State-owned Société Ivoirienne de Raffinage (SIR) has let a contract to Honeywell UOP LLC to license technology that will enable production of low-sulfur fuels at the operator’s 3.8-million tonnes/year (tpy) refinery in Vridi District, Abidjan, Côte d’Ivoire.
As part of the contract, UOP will provide licensing of its proprietary UOP Unionfining process technology for the unit that, once in operation, will produce diesel fuel that complies with both Euro 5 and AFRI 6-quality emission standards, the service provider said.
Alongside technology licensing, UOP’s scope of delivery also will include equipment, catalysts, adsorbents, and other services for the project.
In addition to equipping SIR with the ability to meet Africa’s more stringent diesel fuel specifications—including AFRI 6, which targets a 10-ppm sulfur content in diesel fuels across the continent by 2030—UOP said use of Unionfining technology will allow the refinery to raise its overall crude processing capacity.
While UOP disclosed neither a value of the contract nor details regarding capacities of the proposed Unionfining unit or potential crude processing boost, the service provider did confirm the project comes as part of SIR’s investment in its previously announced plan to modernize the Abidjan refinery, as well as its strategy to comply with Côte d’Ivoire’s broader clean air program (OGJ Online, Jan. 14, 2019).
In November 2018, the United Nations Environment Programme (UNEP) said that while SIR’s refinery already was producing 10-ppm sulfur content gasoline, sulfur content of diesel fuel produced at the site ranged between 1,900-2,000 ppm. At the time, UNEP estimated a $300-million investment would be required to upgrade the refinery to meet the 10-ppm sulfur content regulation for diesel.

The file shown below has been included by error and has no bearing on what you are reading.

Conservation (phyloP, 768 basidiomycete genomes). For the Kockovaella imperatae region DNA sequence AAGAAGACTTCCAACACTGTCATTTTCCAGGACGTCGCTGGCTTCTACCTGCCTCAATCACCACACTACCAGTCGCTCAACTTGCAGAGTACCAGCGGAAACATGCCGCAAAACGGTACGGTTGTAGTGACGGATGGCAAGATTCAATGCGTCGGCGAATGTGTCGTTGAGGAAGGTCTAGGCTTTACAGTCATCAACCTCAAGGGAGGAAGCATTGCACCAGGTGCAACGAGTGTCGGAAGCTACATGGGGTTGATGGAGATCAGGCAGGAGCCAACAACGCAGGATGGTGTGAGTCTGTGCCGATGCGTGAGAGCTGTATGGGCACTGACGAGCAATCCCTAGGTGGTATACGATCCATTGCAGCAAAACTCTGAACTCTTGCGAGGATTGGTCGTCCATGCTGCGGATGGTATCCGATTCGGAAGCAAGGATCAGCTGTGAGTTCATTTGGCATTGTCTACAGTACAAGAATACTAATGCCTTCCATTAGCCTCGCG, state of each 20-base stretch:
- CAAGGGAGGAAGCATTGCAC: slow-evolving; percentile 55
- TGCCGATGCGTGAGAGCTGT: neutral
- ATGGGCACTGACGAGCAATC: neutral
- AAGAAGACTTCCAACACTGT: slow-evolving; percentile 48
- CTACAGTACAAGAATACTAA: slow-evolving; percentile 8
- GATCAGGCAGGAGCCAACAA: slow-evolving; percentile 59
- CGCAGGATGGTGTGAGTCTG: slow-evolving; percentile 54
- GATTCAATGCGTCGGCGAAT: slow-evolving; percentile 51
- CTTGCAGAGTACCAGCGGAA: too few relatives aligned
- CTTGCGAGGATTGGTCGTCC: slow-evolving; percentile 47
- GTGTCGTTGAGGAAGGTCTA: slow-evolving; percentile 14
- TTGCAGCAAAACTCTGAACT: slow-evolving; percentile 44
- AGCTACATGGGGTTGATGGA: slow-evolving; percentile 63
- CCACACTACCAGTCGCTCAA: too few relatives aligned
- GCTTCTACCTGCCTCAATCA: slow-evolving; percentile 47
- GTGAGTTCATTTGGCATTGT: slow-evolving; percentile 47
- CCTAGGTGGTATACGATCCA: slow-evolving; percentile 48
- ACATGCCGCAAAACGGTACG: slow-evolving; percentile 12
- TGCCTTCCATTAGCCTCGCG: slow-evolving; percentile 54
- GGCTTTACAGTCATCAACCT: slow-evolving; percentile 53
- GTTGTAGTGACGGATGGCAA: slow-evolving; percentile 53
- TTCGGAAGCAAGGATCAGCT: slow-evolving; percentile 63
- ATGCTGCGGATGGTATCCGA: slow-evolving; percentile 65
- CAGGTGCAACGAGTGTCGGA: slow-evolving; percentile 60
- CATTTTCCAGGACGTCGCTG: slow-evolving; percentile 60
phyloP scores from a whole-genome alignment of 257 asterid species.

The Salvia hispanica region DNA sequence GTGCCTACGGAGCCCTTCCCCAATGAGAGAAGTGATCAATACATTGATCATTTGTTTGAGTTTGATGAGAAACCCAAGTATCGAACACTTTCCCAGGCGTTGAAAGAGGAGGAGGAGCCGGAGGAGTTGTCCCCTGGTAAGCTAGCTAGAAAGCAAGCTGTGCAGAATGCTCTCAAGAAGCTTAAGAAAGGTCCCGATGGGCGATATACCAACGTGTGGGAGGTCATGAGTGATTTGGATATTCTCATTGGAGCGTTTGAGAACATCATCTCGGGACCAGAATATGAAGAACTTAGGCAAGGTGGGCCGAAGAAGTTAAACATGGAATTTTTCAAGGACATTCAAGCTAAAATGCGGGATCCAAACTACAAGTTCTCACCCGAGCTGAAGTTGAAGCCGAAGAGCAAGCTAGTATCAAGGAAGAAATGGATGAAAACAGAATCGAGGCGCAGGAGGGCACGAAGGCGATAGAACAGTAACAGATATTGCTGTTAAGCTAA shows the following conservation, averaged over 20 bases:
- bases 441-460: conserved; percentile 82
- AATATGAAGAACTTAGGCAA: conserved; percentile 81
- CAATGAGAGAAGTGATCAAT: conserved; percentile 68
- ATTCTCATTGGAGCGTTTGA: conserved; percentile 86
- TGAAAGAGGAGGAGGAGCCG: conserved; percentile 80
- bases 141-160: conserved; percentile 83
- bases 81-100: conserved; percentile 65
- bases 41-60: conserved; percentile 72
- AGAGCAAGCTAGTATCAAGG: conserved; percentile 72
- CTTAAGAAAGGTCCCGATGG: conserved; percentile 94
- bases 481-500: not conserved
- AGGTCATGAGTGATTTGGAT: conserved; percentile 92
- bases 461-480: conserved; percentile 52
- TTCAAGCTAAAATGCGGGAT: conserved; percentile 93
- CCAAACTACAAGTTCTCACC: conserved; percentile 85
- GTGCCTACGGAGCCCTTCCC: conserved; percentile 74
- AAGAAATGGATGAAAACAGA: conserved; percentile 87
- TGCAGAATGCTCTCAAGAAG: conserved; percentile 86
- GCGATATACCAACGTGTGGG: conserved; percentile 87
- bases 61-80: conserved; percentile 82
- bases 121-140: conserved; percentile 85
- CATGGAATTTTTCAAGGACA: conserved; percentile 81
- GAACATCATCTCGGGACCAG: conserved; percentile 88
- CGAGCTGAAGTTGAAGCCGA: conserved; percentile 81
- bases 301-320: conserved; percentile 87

Further details regarding the scope of the overall modernization program at the refinery have yet to be revealed.
According to SIR’s website, the Abidjan refinery includes two 75,000-b/d atmospheric distillation units, and 18,000-b/d hydrocracker, as well as the following major installations: a vacuum distillation unit; two hydroskimming units; two reforming units; two gasoline hydrotreaters; two kerosene desulfurization units; and a hydrogen unit.
In its latest annual report for yearend 2019, Côte d’Ivoire’s Direction Générale des Hydrocarbures (DGH) confirmed the Abidjan refinery processed just over 3.05 million tpy of crude, up from 2.53 million tpy. Increased processing rates in 2019 resulted from the restart of the refinery’s hydrocracker, which had been shuttered for 2 years following a fire that occurred on Jan. 2, 2017, DGH said.
According to DGH, the refinery processed the following mix of light and heavy crudes during 2019: Bonny Light (Nigeria); Qua Iboe (Nigeria); Erha (Nigeria); Pennington (Nigeria); Marlin (Côte d’Ivoire); Condensate (Côte d’Ivoire); Lion (Côte d’Ivoire); Forcados (Nigeria); Bonga (Nigeria); and Castilla (Colombia).